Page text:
ALBUQUERQUE, N.M. (KRQE) – School is out across New Mexico, making the Albuquerque Zoo one of the most popular places in the state for kids and families this time of year. But if you go, you’ll also notice there’s plenty of construction going on around the property.

So what’s being built out? And what new animals can you expect soon at the city-owned Zoo? KRQE News 13 recently got an update on some of the biggest projects you’ll see and when they might open.

Some of the major construction is surrounding the new Asia exhibit. The city says it hopes to open “phase two of the project” by Spring 2023.


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“It’s going to be amazing new habitats for snow leopards, tigers, siamangs and orangutans,” said Brandon Gibson, Deputy Director of the Albuquerque Arts & Culture Department. “We are kind of shifting [how exhibits are built out], instead of having animals in set, species categories, we’re gonna have more focus on continental or regional habitats.”

The new Asia habitats will also join in with the newer elephant viewing area with an overlook and space for events. The Asia project in its entirety is estimated to cost around $28-million.

The Asia expansion is also expected to create bigger, more natural homes for the zoo’s resident big cats. That also includes a new overlook for visitors.

Australia is another area that the city is continuing construction on. Phase one of that project is underway. “We have a lot of demos going on right now in preparation for a new [Australia] home,” Gibson said. “We’re going to have an amazing new aviary and little blue penguins in the old seals habitat.”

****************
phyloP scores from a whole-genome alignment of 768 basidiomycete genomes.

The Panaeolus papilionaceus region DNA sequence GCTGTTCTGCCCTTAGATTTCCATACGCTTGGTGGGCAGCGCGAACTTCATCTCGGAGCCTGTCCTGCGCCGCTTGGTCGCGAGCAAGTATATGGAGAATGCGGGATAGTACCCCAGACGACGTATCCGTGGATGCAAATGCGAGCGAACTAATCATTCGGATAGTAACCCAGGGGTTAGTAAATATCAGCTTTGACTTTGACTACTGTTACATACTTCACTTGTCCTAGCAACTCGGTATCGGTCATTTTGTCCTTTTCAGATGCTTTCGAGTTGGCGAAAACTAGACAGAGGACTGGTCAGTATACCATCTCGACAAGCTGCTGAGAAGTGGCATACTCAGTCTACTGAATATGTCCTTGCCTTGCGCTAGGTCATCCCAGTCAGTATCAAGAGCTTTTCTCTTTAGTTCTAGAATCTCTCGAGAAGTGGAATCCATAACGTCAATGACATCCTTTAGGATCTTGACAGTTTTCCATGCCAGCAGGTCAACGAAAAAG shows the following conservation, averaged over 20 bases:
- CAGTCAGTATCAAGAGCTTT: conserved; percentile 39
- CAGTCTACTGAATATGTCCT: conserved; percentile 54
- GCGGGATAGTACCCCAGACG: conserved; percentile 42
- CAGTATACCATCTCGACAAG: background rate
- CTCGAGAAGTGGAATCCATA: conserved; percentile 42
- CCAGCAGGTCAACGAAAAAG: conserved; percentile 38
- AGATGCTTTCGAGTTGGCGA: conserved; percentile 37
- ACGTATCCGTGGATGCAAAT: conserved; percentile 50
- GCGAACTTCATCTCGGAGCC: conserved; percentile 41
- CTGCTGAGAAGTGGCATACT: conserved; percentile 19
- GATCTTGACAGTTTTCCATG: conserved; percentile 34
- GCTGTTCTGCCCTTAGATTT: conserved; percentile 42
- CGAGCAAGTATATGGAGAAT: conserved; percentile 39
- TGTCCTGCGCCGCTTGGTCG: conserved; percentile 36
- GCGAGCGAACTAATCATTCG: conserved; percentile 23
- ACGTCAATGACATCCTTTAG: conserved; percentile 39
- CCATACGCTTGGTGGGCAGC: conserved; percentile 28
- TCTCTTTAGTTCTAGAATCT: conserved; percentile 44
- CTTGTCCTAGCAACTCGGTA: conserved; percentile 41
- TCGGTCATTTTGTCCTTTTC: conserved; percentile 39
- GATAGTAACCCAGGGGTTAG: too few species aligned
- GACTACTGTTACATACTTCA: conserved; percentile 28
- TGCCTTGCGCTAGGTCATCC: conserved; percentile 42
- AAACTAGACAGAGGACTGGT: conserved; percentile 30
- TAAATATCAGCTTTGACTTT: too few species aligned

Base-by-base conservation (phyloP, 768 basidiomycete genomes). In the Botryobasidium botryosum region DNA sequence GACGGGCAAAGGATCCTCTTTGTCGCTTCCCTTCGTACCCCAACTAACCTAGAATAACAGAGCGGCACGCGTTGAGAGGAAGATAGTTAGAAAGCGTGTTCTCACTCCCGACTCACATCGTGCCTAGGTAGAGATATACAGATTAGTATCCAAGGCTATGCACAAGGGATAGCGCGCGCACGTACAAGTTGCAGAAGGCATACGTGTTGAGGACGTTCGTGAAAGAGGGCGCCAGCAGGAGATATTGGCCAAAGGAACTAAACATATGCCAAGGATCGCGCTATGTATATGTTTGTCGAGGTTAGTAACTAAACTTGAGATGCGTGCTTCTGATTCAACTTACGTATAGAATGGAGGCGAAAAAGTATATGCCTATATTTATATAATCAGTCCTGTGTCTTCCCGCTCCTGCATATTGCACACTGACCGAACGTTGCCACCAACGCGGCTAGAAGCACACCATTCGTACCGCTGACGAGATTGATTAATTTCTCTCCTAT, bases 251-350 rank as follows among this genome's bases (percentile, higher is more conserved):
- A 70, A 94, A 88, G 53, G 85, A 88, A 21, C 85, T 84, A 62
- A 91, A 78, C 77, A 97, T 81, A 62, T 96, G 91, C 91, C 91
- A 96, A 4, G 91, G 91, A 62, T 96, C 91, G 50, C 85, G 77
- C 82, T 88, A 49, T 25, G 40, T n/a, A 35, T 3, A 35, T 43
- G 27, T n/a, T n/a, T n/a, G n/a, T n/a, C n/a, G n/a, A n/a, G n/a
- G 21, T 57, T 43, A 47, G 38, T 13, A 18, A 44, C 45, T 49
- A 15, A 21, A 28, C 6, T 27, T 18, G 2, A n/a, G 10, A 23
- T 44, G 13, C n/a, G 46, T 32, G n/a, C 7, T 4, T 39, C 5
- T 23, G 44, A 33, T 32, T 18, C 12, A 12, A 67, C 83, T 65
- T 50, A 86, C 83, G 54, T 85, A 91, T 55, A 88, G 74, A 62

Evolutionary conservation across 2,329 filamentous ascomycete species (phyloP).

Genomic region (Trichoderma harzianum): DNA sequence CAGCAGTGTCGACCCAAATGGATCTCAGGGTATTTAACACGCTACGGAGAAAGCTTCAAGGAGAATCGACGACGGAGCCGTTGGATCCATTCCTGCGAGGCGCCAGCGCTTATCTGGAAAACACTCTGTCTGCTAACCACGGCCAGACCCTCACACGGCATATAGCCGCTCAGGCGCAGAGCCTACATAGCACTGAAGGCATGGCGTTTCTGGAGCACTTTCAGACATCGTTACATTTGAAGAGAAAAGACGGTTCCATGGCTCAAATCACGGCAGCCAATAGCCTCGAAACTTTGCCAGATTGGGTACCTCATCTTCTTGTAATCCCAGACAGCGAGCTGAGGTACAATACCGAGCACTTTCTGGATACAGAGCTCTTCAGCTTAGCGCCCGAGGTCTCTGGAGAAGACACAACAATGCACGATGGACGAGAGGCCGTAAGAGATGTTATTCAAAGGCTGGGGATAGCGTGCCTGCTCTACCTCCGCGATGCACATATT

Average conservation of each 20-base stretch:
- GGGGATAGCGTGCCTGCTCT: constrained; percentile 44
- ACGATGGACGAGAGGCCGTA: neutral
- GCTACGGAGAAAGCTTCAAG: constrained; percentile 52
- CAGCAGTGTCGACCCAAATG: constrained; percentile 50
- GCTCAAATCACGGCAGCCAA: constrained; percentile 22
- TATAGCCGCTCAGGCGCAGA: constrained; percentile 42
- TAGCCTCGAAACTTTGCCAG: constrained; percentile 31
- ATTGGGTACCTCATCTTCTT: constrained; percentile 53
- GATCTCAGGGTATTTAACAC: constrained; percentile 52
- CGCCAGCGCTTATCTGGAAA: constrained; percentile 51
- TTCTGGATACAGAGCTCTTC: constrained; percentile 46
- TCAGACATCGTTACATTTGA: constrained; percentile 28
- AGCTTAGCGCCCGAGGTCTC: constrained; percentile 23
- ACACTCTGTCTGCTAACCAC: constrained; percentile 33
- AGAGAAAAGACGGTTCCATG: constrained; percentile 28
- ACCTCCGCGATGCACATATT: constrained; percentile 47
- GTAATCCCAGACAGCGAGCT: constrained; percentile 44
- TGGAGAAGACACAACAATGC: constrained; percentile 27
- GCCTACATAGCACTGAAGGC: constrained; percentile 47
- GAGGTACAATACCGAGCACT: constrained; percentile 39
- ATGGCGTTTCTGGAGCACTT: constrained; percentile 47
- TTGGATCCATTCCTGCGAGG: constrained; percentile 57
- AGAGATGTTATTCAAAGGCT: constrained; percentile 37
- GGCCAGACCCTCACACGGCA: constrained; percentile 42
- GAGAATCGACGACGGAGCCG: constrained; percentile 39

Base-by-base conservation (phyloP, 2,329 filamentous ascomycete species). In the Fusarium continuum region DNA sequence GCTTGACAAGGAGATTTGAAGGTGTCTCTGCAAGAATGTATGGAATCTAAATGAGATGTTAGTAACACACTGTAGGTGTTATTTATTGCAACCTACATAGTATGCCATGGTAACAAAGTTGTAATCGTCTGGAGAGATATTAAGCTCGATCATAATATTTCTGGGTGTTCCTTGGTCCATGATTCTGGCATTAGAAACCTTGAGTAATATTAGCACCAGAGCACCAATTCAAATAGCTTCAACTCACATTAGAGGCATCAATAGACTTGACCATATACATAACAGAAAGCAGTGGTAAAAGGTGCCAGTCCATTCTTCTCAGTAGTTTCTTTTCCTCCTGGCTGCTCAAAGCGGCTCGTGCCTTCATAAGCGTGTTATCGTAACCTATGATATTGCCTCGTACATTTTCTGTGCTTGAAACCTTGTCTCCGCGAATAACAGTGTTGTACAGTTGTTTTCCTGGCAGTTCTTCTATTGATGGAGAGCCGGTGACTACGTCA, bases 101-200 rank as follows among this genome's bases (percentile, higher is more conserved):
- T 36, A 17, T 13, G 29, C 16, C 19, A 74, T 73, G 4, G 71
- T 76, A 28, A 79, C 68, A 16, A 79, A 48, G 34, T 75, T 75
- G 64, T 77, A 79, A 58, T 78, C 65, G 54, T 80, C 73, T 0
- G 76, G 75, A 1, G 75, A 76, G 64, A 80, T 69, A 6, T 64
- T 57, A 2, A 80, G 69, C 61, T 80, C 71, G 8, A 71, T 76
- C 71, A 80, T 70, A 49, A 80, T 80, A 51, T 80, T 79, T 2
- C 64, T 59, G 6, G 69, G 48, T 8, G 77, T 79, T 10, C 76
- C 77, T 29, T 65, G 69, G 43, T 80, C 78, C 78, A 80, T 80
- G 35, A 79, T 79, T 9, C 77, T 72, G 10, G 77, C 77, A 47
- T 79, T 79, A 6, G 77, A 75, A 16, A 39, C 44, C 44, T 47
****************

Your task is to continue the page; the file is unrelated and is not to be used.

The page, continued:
Native to areas around New Zealand and southern Australia, the blue penguins are only about 10-inches tall and two pounds each. The Australia exhibit’s phase one construction is also expected to finish and open to the public by Spring 2023.

The city is also looking at breathing new life into the front entrance of the zoo. Preliminary designs show the city is hoping to build a long entryway with shaded canopies for families and groups to stand under. The city is also looking into revamping the ticketing area. Work on that project could start in 2023.

The large projects at the zoo are being funded with gross receipts tax revenue passed by Albuquerque taxpayers. In October 2015, Albuquerque voters passed an eighth (1/8) cent gross receipt tax to help fund improvements at the BioPark for the next 15 years. The tax started collecting revenue for the BioPark on July 1, 2016.

The city initially estimates it should generate about $16-million a year over the life of the tax. The tax in part enabled the city to build the popular Penguin Chill exhibit. Over the last year, the tax generated around $19-million.